The number of under-35s starting businesses has risen by more than 70% since 2006. But what is driving this growth?
Millennials sometimes get a bad rap. Some view them as entitled, narcissistic job-hoppers with no real work ethic. Don’t take it to heart, however - the same has always been said of the young. In fact, the number of under-35s now taking the leap into entrepreneurship has dramatically risen since those pre-recession days of yore. What’s more, entrepreneurialism amongst the young is increasing at a faster rate than in any other generation.
This is according to new statistics released by data research leader DueDil and small business network Enterprise Nation. In 2006 there were 145,104 companies founded by people under 35; by 2013 it had jumped to 247,049. The most popular sectors are business services, IT, architecture and catering.
Emma Jones, founder of Enterprise Nation, said: “These statistics show that younger generations are no longer pinning all their hopes on finding the perfect job, they are taking their destiny into their own hands and creating a business around a skill, a passion or a hobby.
“This is not about lack of jobs, this is more about seeing opportunity and feeling empowered enough to rise to the challenge,” she added.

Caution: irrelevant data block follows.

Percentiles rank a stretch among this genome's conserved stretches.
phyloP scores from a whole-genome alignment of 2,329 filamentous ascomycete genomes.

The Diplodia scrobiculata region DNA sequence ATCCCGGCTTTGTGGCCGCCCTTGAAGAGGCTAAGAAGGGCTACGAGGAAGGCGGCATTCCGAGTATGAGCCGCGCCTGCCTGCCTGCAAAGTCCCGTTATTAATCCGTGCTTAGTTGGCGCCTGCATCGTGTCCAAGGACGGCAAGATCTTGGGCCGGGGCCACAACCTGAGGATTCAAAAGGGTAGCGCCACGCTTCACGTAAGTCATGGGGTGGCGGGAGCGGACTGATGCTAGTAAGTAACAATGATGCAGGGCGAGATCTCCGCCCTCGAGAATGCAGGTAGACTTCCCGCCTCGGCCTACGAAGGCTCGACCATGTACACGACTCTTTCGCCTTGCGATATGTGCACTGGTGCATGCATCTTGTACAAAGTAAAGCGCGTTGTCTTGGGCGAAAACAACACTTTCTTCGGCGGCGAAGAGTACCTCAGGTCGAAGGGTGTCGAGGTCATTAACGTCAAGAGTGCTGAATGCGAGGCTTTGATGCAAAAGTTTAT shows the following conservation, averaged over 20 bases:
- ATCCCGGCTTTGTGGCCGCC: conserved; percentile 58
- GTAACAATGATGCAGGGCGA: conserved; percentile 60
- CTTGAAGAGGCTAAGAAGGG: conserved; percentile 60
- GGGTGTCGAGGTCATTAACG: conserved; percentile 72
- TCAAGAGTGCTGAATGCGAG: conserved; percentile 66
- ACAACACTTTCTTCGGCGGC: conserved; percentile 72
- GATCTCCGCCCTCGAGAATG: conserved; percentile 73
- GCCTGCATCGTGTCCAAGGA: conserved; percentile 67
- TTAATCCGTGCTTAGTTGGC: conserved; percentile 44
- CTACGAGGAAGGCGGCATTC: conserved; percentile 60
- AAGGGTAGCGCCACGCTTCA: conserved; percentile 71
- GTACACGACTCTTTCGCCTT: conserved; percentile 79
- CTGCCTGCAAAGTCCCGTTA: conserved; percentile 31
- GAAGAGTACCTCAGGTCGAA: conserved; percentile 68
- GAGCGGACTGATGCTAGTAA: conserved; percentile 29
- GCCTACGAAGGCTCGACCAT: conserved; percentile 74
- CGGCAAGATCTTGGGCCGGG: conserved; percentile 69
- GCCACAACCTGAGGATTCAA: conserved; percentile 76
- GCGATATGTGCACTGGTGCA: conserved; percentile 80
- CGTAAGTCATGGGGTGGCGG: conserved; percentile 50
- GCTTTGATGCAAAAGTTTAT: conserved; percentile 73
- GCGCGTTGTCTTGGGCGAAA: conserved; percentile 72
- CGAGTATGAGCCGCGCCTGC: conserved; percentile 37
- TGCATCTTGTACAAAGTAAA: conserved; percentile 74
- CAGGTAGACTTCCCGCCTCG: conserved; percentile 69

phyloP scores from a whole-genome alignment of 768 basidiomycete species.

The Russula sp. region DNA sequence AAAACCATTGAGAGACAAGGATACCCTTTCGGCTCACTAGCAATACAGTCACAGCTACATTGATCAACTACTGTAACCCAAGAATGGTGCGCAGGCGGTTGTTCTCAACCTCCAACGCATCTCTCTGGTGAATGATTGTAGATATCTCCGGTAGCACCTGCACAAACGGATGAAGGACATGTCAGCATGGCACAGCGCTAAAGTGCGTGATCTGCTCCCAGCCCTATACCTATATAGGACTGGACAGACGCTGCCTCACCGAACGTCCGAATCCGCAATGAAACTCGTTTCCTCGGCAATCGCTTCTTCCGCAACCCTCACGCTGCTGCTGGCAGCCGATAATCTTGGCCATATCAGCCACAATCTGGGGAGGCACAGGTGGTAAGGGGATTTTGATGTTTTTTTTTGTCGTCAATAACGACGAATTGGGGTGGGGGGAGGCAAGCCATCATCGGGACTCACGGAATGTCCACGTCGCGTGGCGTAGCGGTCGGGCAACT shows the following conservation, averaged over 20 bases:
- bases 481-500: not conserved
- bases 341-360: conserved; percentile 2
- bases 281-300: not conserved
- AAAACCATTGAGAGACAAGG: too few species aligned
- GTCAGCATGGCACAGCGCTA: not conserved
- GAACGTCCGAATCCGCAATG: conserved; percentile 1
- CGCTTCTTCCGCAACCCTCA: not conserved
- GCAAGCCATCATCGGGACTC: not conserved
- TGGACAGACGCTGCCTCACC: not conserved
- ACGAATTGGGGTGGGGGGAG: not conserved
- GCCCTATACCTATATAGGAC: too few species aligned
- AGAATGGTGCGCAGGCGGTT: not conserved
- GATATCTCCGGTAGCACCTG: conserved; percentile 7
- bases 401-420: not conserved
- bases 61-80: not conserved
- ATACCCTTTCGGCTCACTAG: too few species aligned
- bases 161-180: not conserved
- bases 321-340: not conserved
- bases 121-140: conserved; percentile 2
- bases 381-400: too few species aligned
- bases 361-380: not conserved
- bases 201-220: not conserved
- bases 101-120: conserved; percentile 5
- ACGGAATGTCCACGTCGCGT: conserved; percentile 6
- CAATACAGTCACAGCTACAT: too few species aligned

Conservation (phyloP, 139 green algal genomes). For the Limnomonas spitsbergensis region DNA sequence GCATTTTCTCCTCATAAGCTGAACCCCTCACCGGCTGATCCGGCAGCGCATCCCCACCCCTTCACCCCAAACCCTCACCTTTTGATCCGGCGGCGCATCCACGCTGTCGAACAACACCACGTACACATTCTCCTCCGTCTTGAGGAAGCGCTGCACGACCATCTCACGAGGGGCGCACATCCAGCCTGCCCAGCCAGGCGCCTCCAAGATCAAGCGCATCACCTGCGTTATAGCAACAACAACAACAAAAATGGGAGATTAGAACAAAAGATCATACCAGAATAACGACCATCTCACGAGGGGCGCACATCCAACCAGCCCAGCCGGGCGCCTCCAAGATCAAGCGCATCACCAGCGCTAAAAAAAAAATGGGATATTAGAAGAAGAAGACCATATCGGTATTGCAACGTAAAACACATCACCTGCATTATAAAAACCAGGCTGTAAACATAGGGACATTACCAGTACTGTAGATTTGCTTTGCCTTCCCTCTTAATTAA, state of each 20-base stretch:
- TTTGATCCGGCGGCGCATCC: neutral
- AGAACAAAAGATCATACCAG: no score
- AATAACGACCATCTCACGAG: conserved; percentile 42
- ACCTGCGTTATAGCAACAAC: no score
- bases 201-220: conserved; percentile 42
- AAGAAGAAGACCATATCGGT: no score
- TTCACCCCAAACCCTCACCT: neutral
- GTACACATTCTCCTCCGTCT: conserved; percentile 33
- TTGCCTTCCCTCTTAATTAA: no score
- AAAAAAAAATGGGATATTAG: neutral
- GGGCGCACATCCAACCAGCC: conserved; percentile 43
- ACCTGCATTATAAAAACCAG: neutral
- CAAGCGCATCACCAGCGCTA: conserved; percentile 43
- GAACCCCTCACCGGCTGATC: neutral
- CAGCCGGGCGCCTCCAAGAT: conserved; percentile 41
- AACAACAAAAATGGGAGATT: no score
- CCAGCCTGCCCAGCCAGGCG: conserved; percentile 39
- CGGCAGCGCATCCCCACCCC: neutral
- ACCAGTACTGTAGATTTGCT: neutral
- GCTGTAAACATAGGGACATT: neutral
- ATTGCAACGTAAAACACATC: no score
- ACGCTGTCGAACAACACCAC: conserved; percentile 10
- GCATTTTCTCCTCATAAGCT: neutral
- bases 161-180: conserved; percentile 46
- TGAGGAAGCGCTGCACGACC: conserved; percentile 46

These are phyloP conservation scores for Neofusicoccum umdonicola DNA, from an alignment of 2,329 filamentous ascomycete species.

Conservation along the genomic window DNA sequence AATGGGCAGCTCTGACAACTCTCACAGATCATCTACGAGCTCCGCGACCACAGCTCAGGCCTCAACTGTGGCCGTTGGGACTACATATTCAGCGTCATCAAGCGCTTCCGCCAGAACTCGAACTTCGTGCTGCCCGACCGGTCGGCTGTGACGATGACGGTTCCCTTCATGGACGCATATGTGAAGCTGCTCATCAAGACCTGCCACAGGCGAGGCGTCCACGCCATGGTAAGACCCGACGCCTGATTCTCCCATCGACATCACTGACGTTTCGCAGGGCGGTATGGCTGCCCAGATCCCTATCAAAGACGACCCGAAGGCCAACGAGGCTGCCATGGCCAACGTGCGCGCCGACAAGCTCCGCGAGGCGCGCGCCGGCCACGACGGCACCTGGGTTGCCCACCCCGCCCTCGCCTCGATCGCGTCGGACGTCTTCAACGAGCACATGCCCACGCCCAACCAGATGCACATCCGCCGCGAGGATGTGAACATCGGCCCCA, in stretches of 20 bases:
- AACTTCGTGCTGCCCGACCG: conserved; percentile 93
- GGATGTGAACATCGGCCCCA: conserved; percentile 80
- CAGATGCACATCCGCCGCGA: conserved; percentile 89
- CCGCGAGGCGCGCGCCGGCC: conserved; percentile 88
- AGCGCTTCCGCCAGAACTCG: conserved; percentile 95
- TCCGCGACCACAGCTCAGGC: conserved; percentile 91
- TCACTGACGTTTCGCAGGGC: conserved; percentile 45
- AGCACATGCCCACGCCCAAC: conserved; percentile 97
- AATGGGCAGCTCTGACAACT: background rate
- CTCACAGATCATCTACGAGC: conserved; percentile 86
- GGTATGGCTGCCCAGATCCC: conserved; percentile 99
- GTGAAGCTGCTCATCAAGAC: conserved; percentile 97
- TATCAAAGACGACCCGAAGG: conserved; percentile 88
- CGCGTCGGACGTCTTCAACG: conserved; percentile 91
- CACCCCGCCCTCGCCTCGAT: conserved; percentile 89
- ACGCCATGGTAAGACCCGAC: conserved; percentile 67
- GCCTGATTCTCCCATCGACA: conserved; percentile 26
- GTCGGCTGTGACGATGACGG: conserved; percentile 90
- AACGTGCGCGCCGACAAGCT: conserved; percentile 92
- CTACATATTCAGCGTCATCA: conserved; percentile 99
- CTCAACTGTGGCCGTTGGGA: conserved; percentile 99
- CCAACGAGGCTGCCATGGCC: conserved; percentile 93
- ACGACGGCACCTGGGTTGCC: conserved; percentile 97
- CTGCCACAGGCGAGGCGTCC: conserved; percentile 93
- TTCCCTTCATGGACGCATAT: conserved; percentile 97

These latest findings are in line with research by UnLtd from earlier this year showing those still in education see entrepreneurship as an important career path. It found more than 55% of young people aged 16 to 25 now want to set up their own firm.
Matthew Rock, editor-in-chief at DueDil, said: “It's only when you look at the evidence that you see how great the shift is in young people deciding to start a business as opposed to getting a job. This is data we will continue to watch to see if the young continue to run these start-ups as the economy picks up.”
And this development is neither solely London- or even England-centric. The areas that saw the biggest percentage rise in young founders were: North Ayrshire (169%); Blaenau Gwent (161%); the Western Isles (150%); West Dunbartonshire (144%); Midlothian (117%); and Merthyr Tydfil (113%). Greater London totted up a smaller but still rather impressive rise of 110%.
This isn't to say the most recent generation has gotten everything right: the overwhelming majority (74%) of young firms are run by men, while just over a quarter are headed by women. However, this is still a better balance than among other generations and shows more young women are feeling empowered to start their own businesses.
Still some way to go for Millennials then, although with their passion, tech-savvy and desire for real change, there is every hope. Take that, Baby Boomers!